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Why is the prominence of London maritime lawyers likely to continue?
Shipping is perhaps the most international of the world's industries, serving more than 90% of global trade by carrying huge quantities of cargo round the world. The United Kingdom used to be a major player in this industry not only because of its prominent position in shipbuilding, but also due to it being the base for traders shipping goods all over the world, and being home to Lloyd's - the leading specialist insurance market. Lloyd's may still occupy that position, but the majority of UK shipyards have closed, with most major shipbuilding work now being done in China, South Korea and Japan. Ship owners, ship operators, charterers, shippers and ship management companies are now also predominantly based outside of the United Kingdom. Nonetheless, there remain many specialised shipping law firms in the United Kingdom, both large and small, together with numerous barristers' chambers that specialise in maritime disputes. It is also the case that a vast number of shipping disputes are litigated, arbitrated or mediated in London every year.
Practically speaking, these disputes end up in London because the parties involved want them to. All contracts should, and normally do, have a law and jurisdiction clause by which the parties decide in advance where a dispute will be settled and according to which country's laws. By selecting English law and jurisdiction, the parties agree that any dispute will be heard in the English courts and that the laws applied to the dispute shall be the laws of England and Wales.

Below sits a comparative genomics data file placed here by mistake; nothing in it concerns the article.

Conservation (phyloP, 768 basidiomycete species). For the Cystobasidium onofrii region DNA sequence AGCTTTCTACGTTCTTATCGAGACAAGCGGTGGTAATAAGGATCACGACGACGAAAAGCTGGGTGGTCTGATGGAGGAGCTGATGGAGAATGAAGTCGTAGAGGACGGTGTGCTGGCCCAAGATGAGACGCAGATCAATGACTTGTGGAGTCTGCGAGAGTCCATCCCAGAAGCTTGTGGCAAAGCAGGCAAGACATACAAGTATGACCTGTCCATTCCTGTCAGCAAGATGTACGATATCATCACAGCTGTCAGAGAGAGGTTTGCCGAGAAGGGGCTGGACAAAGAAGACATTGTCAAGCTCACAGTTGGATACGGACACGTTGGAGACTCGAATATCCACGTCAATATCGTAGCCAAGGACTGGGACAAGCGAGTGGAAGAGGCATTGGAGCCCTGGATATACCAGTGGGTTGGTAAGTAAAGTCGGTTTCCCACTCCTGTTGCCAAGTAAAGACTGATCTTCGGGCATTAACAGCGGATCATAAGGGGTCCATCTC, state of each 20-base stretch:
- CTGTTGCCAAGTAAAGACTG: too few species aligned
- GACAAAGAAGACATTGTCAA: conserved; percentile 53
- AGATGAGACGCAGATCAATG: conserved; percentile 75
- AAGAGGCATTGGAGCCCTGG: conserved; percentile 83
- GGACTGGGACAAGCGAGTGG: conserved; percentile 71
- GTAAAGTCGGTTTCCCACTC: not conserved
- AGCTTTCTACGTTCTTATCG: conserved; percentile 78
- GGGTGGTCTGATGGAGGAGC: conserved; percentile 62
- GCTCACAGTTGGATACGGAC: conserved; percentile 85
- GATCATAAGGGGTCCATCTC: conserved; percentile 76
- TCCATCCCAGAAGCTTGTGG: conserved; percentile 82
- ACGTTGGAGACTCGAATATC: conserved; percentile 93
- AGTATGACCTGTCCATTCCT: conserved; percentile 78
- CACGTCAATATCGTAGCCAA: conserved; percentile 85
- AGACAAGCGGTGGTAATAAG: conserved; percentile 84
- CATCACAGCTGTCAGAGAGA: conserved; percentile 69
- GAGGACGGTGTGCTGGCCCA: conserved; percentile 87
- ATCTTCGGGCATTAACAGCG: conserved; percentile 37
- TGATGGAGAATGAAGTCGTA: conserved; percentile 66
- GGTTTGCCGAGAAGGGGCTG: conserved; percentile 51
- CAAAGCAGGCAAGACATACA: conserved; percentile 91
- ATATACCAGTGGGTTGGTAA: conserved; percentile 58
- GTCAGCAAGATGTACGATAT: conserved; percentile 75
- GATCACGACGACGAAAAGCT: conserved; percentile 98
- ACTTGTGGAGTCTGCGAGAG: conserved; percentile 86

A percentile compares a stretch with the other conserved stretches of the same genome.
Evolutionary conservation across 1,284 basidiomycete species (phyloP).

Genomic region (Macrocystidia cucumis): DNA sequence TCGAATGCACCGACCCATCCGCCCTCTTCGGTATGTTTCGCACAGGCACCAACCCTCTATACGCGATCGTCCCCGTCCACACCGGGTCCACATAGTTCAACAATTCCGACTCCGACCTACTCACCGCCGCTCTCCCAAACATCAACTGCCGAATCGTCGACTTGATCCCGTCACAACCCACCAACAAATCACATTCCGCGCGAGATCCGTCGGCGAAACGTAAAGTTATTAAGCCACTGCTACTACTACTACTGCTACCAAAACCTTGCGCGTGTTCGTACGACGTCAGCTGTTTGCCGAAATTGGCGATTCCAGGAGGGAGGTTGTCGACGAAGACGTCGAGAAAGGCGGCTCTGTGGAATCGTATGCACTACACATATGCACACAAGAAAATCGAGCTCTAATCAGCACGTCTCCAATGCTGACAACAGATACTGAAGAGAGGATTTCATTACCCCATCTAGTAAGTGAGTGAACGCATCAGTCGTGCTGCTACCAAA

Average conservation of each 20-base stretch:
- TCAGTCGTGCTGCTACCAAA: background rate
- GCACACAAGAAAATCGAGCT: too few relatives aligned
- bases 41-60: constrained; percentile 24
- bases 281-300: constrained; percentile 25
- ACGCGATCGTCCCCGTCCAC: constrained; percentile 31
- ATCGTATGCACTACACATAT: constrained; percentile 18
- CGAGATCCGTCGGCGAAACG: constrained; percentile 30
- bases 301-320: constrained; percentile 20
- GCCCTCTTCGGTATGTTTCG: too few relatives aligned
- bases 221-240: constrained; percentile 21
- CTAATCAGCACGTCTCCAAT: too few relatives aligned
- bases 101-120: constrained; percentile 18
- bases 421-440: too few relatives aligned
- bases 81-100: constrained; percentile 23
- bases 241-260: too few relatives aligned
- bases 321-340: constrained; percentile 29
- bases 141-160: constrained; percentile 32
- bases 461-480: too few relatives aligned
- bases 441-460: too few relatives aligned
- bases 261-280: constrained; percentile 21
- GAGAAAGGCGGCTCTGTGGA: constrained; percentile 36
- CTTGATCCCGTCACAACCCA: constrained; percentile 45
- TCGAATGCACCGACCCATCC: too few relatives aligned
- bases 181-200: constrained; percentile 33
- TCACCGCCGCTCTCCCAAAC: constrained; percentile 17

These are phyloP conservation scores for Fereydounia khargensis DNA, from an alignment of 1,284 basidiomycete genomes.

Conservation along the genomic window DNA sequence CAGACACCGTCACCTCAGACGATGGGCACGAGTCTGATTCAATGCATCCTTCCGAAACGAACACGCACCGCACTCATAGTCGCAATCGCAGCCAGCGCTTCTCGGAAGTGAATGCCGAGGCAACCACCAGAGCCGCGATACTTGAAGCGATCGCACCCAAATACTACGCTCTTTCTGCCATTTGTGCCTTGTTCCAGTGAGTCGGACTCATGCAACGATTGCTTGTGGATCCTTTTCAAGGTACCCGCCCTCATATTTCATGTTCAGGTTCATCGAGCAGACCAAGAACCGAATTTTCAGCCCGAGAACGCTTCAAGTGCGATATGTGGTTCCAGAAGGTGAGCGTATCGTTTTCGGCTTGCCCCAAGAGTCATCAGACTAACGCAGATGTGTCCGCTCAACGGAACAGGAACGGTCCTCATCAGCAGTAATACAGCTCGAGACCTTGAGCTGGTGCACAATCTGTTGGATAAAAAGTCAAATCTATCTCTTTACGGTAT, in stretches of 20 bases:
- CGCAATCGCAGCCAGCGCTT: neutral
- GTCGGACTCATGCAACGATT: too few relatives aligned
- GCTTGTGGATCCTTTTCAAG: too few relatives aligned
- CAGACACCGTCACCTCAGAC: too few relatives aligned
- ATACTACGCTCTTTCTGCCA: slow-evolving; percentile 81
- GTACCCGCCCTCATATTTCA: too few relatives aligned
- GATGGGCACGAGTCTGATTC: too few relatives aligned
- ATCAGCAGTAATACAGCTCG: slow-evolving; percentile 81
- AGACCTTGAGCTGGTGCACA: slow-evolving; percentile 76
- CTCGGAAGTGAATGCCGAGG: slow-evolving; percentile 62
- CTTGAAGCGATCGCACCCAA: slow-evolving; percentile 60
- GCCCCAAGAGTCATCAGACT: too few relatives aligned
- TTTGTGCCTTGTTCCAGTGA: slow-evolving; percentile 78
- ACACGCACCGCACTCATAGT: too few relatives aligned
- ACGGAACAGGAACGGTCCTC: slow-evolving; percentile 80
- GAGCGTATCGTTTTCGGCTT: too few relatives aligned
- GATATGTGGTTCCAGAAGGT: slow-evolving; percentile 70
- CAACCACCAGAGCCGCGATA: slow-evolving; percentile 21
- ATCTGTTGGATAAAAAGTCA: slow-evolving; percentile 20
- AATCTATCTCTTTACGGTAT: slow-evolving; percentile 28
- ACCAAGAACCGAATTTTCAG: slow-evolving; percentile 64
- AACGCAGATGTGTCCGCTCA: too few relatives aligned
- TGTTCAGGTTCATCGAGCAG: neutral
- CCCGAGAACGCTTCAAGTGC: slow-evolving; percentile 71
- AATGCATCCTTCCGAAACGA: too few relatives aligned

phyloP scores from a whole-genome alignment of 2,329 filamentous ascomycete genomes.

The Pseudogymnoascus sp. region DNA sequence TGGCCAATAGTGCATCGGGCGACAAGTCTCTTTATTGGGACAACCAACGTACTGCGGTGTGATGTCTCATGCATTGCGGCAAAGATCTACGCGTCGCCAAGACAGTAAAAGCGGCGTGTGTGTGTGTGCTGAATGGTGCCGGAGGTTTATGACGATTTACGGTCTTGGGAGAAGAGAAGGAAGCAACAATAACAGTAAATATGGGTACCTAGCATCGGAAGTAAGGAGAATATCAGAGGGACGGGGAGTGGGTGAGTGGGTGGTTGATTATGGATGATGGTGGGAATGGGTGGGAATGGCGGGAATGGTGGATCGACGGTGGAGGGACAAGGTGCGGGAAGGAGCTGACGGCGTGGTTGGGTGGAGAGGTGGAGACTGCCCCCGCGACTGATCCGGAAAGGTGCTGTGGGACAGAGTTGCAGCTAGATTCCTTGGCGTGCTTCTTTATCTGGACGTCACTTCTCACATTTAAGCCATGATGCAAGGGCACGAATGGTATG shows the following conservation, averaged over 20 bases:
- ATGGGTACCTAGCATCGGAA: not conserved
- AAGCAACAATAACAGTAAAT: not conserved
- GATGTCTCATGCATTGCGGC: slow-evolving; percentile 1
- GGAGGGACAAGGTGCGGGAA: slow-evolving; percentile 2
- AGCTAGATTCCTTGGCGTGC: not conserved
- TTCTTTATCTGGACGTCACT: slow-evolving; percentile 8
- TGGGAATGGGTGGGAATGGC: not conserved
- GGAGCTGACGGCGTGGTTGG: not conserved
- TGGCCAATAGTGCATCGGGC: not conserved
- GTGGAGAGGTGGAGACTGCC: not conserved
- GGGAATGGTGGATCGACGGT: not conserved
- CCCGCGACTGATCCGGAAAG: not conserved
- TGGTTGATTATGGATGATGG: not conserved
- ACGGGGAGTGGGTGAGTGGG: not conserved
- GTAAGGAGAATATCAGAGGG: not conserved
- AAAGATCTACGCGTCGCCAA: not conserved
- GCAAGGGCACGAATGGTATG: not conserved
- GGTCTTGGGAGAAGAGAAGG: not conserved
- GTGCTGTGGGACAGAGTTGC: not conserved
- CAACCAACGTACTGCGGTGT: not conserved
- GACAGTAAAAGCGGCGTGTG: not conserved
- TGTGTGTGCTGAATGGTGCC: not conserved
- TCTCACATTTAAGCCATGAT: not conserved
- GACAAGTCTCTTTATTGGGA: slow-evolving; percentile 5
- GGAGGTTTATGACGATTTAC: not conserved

While the vast majority of parties to shipping contracts will not be based in England, a disproportionate number will select English law and jurisdiction in their contracts. For example, any of the following could contain an English law and jurisdiction clause; a charterparty between a Chinese charterer and a Marshall Islands registered ship owner operating from Greece; a shipbuilding contract between an Indian shipyard and a German buyer; or a bill of lading with a German carrier and a Thai shipper, which is then transferred to a Lebanese consignee in West Africa. Providing the clause is properly incorporated into the relevant contract, a dispute arising out of or in connection with that contract will be decided according to that clause and will usually be handled by English law qualified lawyers.
English law and jurisdiction are chosen for a number of reasons. Traditionally, the English courts are a trusted forum: they uphold the rule of law, and the judges are independent from the executive and considered to be incorruptible. The applicable court procedure is highly prescribed (in civil cases, the relevant procedure is to be found in the English Civil Procedure Rules and relevant court guides) and largely transparent. Furthermore, English lawyers have a reputation for professionalism and lack of bias, giving their clients legally sound but nonetheless commercially practical advice. Practitioners in some other jurisdictions do not necessarily have the same golden reputation. English is widely spoken and is the primary working language for most international contracts that involve a range of parties from different jurisdictions speaking different languages. In addition, London is deemed to be a particularly appropriate forum for resolving shipping disputes because of English legal precedent, meaning that there is a lot of shipping case law that can be consulted and relied on to help determine any type of maritime dispute arising. Much of English contract and tort law has been built around shipping cases, due to the numerous issues that arise when shipping goods around the world. In fact, a number of civil jurisdictions consult English shipping case law when they need to fill in the gaps which their own civil codes do not cover.